Normandy Landing Operation of 1944
Normandy Landing Operation of 1944
the movement of American and British expeditionary forces from the British Isles across the English Channel, the landing on the coast of northwestern France, and the capture of a strategic beachhead; it took place between June 6 and July 24, 1944, during World War II (1939–45). The major victories of the Soviet armed forces on the Soviet-German front and the growing strength of the national liberation movement in France, Italy, and other countries of Western Europe forced the ruling circles in the USA and Great Britain to speed up the opening of a second front in Europe.
The coast of northern France, Belgium, and Holland was defended by the German Army Group B (commanded by Field Marshal E. Rommel), consisting of the Seventh and Fifteenth armies and the 88th Detached Corps (a total of 39 divisions). Its main forces were concentrated on the Strait of Dover, where the German command expected the enemy landing. There were just three divisions for the defense on the Bay of the Seine along a 100-km front from the base of Cotentin Peninsula to the mouth of the Orne River. The Allied expeditionary forces (commander in chief General D. Eisenhower) consisted of the Twenty-first Army Group (American First, English Second, and Canadian First armies) and the American Third Army, a total of 39 divisions and 12 brigades. The American and British navies and air forces had absolute superiority over the enemy (11,000 combat planes to the Germans’ 500, as well as more than 6,000 combat, transport, and landing ships). The total size of the expeditionary forces was more than 2,876,000.
The plan of the Normandy landing operation was to land sea and airborne parties on the Bay of the Seine and capture a beachhead 15–20 km deep, reaching the Avranches-Domfront-Falaise line on the 20th day. During the night of June 5 the Allies, under cover of massive air strikes, landed two American airborne divisions to the north of Carentan and one English airborne division northeast of Caen. Sea landing parties were disembarked in the morning. By the evening of June 6 the Allies had captured three beachheads and landed five infantry divisions and one armored tank brigade from the sea. By the evening of June 12 a beachhead 80 km along the front and 10–17 km in depth had been created; it contained 16 divisions (including two tank divisions).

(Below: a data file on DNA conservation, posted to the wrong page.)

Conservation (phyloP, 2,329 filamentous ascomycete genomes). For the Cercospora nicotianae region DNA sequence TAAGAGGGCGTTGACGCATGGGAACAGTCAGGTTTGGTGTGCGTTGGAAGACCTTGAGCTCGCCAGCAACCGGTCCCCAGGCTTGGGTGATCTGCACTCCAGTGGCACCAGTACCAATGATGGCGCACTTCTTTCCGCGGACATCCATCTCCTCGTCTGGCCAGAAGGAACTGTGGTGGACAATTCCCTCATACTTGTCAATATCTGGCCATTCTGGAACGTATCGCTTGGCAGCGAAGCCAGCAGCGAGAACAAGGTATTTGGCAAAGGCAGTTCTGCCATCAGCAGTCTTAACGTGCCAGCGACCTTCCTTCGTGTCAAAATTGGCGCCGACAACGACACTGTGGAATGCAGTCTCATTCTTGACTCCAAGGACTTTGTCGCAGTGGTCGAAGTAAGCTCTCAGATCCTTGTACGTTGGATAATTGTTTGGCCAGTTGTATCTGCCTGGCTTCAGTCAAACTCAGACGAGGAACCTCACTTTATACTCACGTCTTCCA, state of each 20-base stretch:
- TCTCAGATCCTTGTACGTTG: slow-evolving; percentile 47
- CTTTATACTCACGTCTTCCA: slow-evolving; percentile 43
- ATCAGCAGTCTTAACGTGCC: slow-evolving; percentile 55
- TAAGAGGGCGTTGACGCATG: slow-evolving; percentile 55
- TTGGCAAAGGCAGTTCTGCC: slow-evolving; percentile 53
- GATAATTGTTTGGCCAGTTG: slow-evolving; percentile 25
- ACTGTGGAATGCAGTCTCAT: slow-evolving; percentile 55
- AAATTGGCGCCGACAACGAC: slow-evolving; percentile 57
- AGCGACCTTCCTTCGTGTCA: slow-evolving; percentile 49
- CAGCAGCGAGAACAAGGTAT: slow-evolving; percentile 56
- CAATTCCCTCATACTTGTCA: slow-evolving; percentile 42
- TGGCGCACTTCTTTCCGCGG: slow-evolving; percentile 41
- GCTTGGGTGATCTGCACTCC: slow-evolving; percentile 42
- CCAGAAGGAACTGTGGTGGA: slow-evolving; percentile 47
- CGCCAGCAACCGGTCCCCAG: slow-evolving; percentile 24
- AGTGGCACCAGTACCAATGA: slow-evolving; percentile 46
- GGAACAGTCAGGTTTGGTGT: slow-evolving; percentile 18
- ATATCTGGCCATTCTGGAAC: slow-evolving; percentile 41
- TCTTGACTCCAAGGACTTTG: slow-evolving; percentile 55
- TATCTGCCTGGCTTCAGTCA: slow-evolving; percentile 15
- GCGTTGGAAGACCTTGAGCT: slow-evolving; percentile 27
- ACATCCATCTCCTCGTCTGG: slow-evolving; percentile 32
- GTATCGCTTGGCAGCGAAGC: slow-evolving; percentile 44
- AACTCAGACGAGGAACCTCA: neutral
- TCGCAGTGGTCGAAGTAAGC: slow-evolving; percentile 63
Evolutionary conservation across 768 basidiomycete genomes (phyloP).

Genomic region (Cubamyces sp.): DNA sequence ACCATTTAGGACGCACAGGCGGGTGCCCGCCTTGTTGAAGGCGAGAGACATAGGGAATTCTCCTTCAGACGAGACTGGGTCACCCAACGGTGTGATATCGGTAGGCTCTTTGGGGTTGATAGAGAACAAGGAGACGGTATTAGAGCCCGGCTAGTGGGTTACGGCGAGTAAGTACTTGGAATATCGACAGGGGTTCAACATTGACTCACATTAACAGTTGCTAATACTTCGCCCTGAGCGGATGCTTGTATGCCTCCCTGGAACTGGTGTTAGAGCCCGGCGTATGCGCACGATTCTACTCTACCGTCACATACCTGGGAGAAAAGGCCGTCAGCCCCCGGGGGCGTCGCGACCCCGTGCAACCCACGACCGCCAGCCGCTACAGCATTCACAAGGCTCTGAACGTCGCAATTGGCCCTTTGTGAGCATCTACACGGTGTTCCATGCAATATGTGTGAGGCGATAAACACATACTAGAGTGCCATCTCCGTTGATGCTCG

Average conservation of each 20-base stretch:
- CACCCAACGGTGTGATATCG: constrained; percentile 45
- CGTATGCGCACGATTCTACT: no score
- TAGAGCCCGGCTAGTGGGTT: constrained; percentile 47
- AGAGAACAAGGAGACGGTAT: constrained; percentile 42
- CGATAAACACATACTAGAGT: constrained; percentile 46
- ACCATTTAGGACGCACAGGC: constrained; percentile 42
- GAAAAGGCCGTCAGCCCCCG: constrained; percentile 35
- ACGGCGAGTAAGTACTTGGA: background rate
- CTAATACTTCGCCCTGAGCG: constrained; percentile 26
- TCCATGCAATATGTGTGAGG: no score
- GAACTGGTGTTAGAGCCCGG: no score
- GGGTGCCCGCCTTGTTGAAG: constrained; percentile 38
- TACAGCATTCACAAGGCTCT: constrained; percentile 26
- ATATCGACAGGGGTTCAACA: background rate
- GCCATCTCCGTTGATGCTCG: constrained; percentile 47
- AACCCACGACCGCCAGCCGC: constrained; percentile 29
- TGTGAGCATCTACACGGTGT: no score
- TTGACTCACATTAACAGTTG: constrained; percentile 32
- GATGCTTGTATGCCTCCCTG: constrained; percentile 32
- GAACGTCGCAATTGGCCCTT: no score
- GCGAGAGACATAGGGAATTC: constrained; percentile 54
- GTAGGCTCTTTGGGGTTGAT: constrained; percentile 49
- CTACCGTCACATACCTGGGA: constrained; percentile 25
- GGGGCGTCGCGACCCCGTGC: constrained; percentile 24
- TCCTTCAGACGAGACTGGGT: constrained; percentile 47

By this time the fascist German command had introduced up to 12 divisions (including three tank divisions) into the fighting, and three more divisions were approaching. The German troops were fed into the battle by units and suffered great losses. By late June the Allies had widened the beachhead to 100 km along the front and 20–40 km in depth. More than 25 divisions (including four tank divisions) were concentrated in the area, and opposed to them were 23 weakened German divisions (including nine tank). The Germans had no operational reserves, because their main forces were pinned down on the Soviet-German front, where the Red Army was waging a successful offensive in Byelorussia. The Allies took the port of Cherbourg on June 29. By July 21 forces of the American First Army had advanced 10–15 km to the south and taken St. Lo, while British and Canadian troops took the city of Caen after bitter fighting. Between June 6 and July 24 the Allied losses were about 122,000, and the Germans’ about 117,000.
The beachhead captured in the Normandy landing operation of 1944 (up to 110 km on the front and 30–50 km deep) was half the size of that planned for the operation, but with absolute superiority in the air it proved possible to concentrate adequate forces and weapons in the area to conduct a subsequent major operation in northwestern France. The invasion of Allied forces into France marked the opening of a second front in Europe, which became an important factor in the military planning of the anti-Hitlerite coalition in the concluding stage of the war against fascist Germany.
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I. E. ZAITSEV